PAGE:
Based on the timing of the kidney removal and the incoming storm, it was highly unlikely that there would be any commercial flights that would be able to bring the kidney to Kansas City that night. Even though the chances of getting the kidney in time seemed slim, Dr. Chadha talked to the family, and they agreed to come to the hospital to prepare for surgery just in case. Crystal took off from work to travel to Kansas City, even though it seemed nearly impossible that they would get this kidney.

That’s when a private donor stepped in to make the transplant a reality. The donor, who knew Hayden’s situation and his health issues, offered to provide a private plane to make sure that Hayden and his family did not miss this opportunity. Despite all the obstacles, they were resolute about getting this kidney for Hayden.

“That’s where things got real,” Crystal said. “It’s pretty humbling, and never did I dream we would be in a situation where someone would offer a private plane to go get my son a kidney.”

There were still logistics to figure out in a short period of time and plenty that could go wrong. Crystal says it was all surreal and an emotional rollercoaster. Then, at 10 p.m., the nurse walked in and told her Dr. Chadha was on the phone. He said everything worked out, and the surgery was a go after it arrived in the early hours of Jan. 6, 2022.

A new kidney brings renewed hope


Hayden Murnahan and his father, Steve, smiling.
Hayden and his dad, Steve, are all smiles!

Hayden’s second transplant took place the next morning, and all has gone well since that time. Crystal says Hayden is feeling much better than before and is looking forward to being able to do things with family and friends, to get back to school and summer activities, and to not have to be hooked up to a machine every night—to finally get to be a kid.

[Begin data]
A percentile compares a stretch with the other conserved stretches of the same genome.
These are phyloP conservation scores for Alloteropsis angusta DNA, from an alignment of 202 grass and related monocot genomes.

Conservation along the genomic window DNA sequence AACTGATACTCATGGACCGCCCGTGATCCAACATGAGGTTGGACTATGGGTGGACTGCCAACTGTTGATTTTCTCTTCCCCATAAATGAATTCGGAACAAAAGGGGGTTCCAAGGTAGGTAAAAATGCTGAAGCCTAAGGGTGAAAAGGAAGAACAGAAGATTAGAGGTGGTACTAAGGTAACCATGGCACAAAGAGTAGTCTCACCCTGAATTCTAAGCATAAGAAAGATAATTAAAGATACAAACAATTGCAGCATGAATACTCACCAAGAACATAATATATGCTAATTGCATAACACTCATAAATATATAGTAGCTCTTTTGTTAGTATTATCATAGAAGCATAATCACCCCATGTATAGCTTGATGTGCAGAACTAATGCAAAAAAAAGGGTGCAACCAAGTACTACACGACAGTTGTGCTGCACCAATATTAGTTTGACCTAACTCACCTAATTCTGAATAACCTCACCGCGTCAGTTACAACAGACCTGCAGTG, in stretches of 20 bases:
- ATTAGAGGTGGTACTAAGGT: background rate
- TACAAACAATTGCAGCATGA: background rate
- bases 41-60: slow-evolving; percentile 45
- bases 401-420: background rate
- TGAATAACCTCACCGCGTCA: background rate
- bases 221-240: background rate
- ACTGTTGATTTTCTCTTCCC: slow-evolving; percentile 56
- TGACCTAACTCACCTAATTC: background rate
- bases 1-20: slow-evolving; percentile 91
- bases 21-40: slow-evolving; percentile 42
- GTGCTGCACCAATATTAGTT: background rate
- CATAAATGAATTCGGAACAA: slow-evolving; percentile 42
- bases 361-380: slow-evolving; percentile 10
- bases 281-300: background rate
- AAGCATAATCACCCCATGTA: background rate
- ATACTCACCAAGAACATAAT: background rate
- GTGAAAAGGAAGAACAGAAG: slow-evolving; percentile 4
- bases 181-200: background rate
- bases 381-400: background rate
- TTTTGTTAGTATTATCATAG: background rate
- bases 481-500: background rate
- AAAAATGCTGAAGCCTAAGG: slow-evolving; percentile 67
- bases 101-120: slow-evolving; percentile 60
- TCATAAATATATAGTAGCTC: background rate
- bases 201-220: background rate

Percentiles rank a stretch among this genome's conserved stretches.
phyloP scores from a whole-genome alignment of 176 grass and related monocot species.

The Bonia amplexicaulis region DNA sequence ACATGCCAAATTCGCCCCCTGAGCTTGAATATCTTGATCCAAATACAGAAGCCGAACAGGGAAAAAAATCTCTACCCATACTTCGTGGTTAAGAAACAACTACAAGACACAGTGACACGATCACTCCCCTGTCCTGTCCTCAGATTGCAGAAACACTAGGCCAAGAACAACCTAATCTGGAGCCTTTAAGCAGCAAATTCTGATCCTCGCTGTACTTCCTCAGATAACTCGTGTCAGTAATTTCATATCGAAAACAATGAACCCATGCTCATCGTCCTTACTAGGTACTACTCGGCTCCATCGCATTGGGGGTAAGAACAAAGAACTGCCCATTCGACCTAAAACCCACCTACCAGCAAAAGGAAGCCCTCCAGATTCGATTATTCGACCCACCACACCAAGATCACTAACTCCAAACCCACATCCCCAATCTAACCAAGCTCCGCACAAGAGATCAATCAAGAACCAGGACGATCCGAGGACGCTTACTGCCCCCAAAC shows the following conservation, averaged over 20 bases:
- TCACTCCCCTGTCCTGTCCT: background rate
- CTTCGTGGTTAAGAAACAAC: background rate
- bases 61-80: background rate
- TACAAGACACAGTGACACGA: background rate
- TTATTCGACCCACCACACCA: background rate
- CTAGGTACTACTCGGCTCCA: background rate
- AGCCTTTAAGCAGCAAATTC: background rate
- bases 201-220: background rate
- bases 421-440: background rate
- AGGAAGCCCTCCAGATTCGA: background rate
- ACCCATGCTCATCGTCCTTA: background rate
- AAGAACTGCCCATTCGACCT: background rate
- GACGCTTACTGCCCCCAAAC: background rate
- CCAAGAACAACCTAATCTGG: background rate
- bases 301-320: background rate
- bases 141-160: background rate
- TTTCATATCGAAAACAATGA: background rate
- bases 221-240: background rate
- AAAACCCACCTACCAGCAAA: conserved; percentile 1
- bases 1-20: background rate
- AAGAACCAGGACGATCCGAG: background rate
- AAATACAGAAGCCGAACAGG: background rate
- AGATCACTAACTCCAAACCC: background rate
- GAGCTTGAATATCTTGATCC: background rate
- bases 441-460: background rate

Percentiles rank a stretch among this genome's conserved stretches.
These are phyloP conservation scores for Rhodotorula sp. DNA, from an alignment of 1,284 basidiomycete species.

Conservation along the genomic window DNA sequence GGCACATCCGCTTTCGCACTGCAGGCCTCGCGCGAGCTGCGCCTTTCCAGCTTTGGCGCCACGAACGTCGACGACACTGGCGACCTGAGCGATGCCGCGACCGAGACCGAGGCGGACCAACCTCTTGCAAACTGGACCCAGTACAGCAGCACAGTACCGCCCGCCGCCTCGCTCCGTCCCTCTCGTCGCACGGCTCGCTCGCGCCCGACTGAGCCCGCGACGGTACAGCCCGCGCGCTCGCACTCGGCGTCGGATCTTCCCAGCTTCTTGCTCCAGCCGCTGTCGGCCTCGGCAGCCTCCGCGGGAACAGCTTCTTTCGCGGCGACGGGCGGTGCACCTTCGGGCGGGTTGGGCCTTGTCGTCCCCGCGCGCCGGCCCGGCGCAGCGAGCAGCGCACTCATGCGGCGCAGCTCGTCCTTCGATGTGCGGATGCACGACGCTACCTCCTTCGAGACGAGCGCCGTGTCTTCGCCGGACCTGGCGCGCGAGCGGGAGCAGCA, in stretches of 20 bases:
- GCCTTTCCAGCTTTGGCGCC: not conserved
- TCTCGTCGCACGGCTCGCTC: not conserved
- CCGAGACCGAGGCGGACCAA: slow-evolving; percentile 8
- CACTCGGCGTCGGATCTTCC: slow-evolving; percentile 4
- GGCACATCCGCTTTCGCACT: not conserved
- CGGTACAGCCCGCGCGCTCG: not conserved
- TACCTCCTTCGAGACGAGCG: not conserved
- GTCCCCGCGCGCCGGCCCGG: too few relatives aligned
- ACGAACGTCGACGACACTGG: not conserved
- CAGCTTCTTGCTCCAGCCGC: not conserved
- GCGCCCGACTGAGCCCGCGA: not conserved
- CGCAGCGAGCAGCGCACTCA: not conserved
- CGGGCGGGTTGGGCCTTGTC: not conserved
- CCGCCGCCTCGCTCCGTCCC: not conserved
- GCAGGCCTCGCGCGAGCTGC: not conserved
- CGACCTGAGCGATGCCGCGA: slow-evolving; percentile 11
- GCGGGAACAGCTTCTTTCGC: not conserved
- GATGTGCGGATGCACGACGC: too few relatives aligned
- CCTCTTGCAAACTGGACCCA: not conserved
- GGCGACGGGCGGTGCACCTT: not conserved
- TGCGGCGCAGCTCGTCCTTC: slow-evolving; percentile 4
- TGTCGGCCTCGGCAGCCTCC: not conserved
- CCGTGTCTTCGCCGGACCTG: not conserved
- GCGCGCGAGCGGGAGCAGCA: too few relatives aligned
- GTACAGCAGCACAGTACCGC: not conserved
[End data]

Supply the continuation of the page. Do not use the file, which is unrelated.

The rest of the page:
“I can’t say enough about Dr. Chadha and all of the nurses, child life teams—Amanda Porter with nephrology child life was a huge part in this journey—the dialysis teams and transplant teams,” Crystal said. “We think of them as family. It’s amazing the trust they placed in me to do home dialysis and the way they listen and communicate to really give kids the best quality of life. It just makes things easier when you have a team that is on the same page and wants the same thing for your child. It puts Children’s Mercy above the rest.”

“This took so many pieces to fall into place,” Dr. Chadha said. “From the first transplant to the hospitalizations and home dialysis, to suddenly getting a kidney that is a perfect match for him but coming from a faraway place on a stormy night, everything had to come together for this to all work out—and it did. If we did not have that plane, though, there was no way that this wonderful outcome would have taken place."

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Director, Acute Kidney Injury Program; Associate Director, Dialysis & Transplantation; Professor of Pediatrics, University of Missouri-Kansas City School of Medicine; Clinical Associate Professor of Pediatrics, University of Kansas School of Medicine